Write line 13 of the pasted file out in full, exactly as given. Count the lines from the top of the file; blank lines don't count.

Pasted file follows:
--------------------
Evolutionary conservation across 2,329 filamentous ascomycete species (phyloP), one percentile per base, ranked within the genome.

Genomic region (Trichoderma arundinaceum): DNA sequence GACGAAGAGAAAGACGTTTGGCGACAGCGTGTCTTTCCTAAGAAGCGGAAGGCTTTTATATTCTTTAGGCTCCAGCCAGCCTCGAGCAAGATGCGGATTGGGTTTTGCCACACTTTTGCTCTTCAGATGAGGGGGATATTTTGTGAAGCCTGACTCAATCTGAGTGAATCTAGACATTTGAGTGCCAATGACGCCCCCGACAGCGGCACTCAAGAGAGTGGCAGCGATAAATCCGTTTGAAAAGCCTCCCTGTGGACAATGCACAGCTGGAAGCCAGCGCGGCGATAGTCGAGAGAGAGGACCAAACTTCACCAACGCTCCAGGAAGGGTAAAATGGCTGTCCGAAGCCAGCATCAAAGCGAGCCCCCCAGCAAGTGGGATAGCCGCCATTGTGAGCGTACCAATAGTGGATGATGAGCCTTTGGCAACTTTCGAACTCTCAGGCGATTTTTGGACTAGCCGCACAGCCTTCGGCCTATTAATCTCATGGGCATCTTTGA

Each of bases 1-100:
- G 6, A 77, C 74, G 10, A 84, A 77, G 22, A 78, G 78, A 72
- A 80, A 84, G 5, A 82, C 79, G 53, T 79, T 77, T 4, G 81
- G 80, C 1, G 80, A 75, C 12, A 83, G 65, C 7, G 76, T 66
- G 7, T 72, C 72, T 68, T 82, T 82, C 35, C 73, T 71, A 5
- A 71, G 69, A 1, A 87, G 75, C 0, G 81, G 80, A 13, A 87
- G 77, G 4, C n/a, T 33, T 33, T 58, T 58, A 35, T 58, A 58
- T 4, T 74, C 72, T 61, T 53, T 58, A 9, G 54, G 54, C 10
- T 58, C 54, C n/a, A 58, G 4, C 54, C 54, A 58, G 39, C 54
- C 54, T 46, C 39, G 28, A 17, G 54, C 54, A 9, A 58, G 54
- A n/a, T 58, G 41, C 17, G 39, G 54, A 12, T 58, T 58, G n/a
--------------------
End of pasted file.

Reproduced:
- A n/a, T 58, G 41, C 17, G 39, G 54, A 12, T 58, T 58, G n/a